Linked by HAL2001 on Thu 19th May 2011 12:10 UTC
Privacy, Security, Encryption "A little over two weeks have passed since the appearance of MAC Defender, the fake AV solution targeting Mac users. And seeing that the approach had considerable success, it can hardly come as a surprise that attackers chose to replicate it. This time, the name of the rogue AV is Mac Protector, and the downloaded Trojan contains two additional packages. As with MAC Defender, the application requires root privileges to get installed, so the user is asked to enter the password."
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RE[5]: Can't get excited
by Neolander on Thu 19th May 2011 19:28 UTC in reply to "RE[4]: Can't get excited"
Neolander
Member since:
2010-03-08

The reason why I'd separate them is exactly because of this thing you mentioned: non-privileged calls would only have access to your files, ie. ~./*, and trying to open anything outside of your files would immediately generate a warning and you'd need to use privileged calls for that.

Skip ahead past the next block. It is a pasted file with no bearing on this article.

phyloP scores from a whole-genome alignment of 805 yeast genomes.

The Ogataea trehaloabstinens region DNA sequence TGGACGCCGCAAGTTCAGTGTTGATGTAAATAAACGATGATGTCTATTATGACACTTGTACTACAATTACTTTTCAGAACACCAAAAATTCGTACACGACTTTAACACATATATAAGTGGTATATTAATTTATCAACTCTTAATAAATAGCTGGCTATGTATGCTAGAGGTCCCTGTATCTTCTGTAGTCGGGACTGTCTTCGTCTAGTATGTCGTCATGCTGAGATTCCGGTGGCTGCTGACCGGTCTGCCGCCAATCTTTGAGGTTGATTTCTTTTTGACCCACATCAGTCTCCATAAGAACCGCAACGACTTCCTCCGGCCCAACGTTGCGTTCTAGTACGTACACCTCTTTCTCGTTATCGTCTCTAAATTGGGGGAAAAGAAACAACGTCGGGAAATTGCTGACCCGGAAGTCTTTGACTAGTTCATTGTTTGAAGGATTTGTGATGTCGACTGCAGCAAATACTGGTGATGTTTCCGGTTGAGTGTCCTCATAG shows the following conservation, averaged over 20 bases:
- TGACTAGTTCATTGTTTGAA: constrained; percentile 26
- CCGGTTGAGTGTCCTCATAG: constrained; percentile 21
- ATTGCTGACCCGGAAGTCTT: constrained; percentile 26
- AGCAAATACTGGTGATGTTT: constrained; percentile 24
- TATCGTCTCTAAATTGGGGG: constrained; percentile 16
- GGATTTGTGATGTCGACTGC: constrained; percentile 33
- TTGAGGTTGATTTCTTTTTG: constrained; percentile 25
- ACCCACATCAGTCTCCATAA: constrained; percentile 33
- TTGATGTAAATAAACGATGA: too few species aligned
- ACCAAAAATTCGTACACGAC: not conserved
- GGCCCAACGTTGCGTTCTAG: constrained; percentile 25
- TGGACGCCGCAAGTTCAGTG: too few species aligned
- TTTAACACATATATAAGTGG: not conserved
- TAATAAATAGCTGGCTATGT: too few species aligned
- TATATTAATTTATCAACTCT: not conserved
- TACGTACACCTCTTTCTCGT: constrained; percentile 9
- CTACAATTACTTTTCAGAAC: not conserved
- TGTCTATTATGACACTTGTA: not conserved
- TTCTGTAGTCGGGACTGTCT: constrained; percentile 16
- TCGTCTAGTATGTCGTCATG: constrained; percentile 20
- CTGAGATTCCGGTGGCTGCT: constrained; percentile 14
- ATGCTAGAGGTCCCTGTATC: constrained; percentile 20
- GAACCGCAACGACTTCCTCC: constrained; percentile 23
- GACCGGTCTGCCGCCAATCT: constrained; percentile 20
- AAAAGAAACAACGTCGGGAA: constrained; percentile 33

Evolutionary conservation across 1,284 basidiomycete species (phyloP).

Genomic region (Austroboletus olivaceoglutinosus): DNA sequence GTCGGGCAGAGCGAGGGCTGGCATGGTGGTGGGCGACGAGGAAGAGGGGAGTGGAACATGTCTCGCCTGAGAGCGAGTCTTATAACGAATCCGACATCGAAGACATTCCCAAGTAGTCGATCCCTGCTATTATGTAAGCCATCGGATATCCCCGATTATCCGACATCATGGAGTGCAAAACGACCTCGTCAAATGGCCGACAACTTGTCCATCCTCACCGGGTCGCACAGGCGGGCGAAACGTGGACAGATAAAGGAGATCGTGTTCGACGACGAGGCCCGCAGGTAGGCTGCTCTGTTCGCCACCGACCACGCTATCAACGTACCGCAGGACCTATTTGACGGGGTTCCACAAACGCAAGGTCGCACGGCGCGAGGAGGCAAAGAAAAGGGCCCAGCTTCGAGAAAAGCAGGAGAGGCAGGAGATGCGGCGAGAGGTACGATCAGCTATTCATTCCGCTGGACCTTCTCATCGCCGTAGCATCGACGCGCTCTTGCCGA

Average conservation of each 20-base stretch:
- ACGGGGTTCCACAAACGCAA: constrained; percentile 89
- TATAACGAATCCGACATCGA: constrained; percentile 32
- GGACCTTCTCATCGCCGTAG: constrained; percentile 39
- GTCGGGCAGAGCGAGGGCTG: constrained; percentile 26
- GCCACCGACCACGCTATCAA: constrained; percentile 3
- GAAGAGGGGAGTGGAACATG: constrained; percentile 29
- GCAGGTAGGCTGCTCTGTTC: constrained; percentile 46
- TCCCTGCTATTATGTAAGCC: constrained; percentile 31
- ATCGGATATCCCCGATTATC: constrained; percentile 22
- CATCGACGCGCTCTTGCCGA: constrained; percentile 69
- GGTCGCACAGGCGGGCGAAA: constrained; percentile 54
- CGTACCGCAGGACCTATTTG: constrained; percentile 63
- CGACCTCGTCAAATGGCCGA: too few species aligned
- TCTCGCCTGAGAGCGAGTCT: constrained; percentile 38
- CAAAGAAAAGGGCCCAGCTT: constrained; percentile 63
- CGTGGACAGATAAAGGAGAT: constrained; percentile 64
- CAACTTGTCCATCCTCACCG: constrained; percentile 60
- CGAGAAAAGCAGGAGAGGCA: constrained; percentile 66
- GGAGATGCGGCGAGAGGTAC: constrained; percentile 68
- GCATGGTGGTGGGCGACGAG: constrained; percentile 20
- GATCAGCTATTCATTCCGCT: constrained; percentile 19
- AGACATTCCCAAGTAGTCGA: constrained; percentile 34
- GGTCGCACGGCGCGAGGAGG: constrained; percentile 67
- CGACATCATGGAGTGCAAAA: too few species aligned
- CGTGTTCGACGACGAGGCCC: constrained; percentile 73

Myself, I aim at something a bit more restrictive as a default setting : software only has access to its own files and to files which you explicitly give them access to, either via command line parameters or via "Open/Save file" dialogs in a GUI.

Normal utility software has no business peeking at your files without asking for permission first. User files are his/her private property, at least in my opinion ;)

It would allow for slightly more fine-grained control,

Why does separating privileged and non-privileged code at the API call level allows for more fine-grained control ? Can't the implementation of SomeFunction() itself check if the instruction is privileged or not, and if it is issue a warning or halt the program, all that being done through a standard API for optimal user experience/security/whatever ?

plus it would allow for more fine-grained status messages, both to the system and to user.

Again, to me it sounds like a benefit of a fine-grained privileged model as a whole, not of your solution in particular ;)

And it would force developers to pay a little bit more attention to what they're doing themselves, which is only a good thing; just get a handful of Windows apps and there's bound to be some examples of what I mean.

What you said ;)

Edited 2011-05-19 19:29 UTC

Reply Parent Score: 1